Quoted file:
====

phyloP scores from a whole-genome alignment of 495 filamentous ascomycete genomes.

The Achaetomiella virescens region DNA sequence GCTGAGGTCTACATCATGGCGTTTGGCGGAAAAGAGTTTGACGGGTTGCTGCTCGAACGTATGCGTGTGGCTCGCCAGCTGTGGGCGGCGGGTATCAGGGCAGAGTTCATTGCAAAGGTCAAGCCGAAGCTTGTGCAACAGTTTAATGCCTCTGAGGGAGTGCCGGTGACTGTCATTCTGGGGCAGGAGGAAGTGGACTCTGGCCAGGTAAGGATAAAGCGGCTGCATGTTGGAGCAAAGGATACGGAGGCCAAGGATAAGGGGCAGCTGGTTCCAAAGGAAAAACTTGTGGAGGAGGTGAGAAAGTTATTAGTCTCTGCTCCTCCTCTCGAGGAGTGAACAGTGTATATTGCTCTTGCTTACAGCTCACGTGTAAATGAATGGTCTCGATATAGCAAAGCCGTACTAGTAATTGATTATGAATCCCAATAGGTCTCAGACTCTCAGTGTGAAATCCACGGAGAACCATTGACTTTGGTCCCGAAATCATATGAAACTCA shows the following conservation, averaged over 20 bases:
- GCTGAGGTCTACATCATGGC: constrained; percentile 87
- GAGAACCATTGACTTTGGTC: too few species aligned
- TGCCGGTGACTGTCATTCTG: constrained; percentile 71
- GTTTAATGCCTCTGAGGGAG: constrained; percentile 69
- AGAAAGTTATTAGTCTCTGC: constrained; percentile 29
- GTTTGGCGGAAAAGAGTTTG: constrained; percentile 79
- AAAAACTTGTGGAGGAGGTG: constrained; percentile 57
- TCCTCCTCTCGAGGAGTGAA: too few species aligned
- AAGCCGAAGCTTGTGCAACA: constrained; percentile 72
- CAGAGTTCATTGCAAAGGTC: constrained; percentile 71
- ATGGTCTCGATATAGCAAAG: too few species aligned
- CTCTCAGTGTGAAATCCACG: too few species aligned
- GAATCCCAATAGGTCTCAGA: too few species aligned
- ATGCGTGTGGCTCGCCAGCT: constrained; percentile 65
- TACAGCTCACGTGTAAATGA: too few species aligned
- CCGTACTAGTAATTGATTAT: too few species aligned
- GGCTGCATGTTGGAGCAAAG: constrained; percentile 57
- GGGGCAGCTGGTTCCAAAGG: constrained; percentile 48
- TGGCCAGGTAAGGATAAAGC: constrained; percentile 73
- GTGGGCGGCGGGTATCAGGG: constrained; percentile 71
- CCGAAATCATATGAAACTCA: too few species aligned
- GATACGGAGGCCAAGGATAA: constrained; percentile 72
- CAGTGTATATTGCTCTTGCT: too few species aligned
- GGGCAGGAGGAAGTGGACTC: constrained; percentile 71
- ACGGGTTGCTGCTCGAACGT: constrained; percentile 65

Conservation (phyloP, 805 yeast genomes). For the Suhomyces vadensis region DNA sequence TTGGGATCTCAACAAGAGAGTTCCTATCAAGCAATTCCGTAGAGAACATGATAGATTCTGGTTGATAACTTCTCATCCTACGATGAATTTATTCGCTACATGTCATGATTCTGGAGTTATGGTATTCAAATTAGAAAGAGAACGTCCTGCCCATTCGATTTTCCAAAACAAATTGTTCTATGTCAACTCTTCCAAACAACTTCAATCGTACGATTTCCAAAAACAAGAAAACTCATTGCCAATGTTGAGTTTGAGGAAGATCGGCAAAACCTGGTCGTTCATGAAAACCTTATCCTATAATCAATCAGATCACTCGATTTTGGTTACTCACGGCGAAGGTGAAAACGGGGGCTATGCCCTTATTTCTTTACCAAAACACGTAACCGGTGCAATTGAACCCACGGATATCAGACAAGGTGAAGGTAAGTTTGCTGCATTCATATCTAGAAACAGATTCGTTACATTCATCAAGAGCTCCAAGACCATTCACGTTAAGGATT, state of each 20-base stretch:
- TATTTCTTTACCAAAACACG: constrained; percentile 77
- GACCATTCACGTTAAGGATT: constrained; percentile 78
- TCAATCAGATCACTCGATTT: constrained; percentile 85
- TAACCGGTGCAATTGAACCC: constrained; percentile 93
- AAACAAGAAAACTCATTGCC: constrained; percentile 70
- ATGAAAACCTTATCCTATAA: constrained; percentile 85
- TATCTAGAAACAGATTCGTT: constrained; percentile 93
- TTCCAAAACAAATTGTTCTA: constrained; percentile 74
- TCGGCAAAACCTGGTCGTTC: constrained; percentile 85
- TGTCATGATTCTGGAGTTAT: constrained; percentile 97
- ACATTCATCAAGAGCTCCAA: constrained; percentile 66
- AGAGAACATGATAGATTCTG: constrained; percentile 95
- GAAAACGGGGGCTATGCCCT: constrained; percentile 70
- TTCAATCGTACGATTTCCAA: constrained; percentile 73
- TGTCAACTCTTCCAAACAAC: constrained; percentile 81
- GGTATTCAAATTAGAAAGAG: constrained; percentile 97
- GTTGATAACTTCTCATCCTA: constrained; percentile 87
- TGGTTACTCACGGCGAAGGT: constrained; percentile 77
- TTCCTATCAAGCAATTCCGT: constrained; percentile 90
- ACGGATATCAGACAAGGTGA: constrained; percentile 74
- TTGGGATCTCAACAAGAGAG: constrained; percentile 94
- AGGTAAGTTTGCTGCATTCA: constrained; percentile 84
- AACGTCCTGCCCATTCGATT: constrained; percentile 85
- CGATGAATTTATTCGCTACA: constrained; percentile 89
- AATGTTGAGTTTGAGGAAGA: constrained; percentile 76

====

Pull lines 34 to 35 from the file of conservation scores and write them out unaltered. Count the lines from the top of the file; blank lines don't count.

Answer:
- ATGAAAACCTTATCCTATAA: constrained; percentile 85
- TATCTAGAAACAGATTCGTT: constrained; percentile 93